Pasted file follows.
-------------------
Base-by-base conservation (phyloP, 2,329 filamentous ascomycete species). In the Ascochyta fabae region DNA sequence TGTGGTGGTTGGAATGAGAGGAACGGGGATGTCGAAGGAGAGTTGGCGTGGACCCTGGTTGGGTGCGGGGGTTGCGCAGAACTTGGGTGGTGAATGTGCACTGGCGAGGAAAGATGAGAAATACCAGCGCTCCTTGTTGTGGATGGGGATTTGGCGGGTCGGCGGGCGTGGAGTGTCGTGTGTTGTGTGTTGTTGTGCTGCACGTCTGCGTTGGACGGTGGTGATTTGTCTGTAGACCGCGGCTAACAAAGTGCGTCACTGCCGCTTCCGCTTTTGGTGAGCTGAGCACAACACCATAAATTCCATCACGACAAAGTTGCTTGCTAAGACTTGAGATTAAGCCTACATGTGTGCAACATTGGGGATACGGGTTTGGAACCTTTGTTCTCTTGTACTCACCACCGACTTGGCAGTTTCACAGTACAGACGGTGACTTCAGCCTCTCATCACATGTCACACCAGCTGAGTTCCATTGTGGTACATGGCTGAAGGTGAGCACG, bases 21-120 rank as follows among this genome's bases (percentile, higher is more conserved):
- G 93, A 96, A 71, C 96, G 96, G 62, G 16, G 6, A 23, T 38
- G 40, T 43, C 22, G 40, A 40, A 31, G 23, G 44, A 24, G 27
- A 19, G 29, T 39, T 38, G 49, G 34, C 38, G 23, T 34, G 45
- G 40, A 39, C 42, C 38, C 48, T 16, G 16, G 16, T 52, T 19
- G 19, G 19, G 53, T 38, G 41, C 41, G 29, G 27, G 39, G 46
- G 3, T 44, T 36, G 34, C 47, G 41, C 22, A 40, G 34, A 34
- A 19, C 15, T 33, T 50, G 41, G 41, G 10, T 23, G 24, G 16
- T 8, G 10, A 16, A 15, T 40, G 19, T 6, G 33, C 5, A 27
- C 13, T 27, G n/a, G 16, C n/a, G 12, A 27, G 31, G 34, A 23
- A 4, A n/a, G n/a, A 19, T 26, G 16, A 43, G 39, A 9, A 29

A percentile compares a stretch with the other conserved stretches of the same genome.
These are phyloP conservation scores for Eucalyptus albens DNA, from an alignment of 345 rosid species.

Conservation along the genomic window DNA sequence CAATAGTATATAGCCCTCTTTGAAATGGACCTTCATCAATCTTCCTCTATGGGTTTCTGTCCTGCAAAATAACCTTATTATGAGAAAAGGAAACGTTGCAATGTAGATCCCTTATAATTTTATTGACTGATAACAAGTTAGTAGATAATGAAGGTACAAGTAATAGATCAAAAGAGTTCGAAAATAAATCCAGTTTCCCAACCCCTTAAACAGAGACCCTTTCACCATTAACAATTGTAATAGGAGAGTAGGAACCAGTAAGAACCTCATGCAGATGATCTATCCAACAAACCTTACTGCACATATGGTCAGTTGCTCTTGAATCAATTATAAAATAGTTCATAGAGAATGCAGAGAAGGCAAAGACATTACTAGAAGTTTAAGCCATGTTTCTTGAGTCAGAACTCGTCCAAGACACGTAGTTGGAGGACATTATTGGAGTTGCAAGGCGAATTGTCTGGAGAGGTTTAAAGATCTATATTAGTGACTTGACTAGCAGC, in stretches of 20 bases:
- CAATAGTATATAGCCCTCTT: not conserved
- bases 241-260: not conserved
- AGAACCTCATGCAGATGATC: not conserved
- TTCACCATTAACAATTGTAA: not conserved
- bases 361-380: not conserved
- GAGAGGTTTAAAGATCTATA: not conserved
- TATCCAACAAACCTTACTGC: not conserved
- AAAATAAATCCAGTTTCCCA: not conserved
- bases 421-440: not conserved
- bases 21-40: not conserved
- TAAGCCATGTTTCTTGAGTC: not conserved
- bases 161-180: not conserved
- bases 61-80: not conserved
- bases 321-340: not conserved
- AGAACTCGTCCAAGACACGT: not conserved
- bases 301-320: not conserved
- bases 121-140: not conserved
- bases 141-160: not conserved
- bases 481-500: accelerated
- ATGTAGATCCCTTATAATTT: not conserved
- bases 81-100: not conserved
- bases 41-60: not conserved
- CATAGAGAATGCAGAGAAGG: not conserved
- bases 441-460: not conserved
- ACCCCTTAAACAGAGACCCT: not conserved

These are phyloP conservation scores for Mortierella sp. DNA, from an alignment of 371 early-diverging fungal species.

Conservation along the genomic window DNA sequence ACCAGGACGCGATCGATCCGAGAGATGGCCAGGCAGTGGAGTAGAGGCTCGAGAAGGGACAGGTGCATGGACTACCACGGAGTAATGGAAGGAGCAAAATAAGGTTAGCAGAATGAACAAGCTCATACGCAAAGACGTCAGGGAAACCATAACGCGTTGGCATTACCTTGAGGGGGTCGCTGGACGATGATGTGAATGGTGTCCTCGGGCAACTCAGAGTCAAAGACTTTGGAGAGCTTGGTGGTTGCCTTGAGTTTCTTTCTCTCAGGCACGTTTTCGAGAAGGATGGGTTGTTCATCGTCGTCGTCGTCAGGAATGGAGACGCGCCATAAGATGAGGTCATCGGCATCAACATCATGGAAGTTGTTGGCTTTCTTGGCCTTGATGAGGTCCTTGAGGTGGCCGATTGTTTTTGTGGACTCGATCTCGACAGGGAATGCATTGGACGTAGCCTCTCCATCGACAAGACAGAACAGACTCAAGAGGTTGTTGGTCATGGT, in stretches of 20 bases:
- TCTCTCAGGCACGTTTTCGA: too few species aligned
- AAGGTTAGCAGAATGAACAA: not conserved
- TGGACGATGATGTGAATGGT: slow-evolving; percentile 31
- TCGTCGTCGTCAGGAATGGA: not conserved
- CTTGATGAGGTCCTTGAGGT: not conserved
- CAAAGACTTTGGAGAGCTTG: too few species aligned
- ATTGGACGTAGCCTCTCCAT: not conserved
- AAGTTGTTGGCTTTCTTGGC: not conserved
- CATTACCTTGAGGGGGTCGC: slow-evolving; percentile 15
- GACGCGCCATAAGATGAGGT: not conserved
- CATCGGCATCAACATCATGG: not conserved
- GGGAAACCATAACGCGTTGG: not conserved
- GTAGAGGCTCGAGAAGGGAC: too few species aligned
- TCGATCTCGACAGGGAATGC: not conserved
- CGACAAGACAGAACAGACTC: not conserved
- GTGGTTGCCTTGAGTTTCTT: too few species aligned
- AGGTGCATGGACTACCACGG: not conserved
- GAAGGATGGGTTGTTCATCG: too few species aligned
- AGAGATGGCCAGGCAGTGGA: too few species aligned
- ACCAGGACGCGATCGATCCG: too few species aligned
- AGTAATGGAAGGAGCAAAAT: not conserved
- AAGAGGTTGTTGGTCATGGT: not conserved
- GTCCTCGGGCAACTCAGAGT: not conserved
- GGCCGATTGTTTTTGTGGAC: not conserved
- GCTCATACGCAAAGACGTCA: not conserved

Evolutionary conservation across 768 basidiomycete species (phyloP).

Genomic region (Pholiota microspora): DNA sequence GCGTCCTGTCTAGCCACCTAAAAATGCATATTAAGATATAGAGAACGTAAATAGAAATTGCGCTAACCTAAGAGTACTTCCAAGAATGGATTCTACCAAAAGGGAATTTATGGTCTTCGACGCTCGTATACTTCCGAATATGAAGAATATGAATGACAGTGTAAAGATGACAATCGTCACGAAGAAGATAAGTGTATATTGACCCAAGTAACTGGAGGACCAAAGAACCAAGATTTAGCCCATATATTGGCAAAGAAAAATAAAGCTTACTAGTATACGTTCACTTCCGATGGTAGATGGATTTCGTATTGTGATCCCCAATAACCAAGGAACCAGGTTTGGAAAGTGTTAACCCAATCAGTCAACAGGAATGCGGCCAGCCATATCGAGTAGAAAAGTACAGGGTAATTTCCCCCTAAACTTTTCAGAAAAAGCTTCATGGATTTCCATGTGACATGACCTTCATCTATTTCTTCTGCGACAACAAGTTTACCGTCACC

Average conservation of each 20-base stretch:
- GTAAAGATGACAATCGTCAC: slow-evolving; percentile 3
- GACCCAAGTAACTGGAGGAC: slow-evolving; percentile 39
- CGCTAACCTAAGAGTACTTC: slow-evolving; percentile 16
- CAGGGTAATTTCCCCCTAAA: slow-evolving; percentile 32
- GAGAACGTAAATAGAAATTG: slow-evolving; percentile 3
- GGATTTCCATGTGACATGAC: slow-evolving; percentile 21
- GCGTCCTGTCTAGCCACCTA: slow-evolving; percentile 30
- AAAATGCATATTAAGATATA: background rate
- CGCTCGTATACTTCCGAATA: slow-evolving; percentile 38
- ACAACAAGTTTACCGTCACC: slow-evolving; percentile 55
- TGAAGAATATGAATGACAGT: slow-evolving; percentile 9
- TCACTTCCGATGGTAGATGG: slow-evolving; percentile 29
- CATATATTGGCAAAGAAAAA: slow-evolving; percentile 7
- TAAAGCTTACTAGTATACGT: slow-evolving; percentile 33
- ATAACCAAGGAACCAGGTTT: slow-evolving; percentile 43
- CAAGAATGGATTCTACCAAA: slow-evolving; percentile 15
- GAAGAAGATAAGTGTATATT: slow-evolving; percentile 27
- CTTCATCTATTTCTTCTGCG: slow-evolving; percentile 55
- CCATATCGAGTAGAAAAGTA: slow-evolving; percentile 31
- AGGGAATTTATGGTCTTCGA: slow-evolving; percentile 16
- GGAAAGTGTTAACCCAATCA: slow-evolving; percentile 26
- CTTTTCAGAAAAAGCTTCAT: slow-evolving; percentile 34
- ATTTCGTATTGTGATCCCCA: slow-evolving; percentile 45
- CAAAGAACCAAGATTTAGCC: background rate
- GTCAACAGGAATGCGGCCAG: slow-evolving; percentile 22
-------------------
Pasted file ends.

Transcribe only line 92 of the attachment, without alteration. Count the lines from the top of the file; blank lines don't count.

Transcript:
- ATTTCGTATTGTGATCCCCA: slow-evolving; percentile 45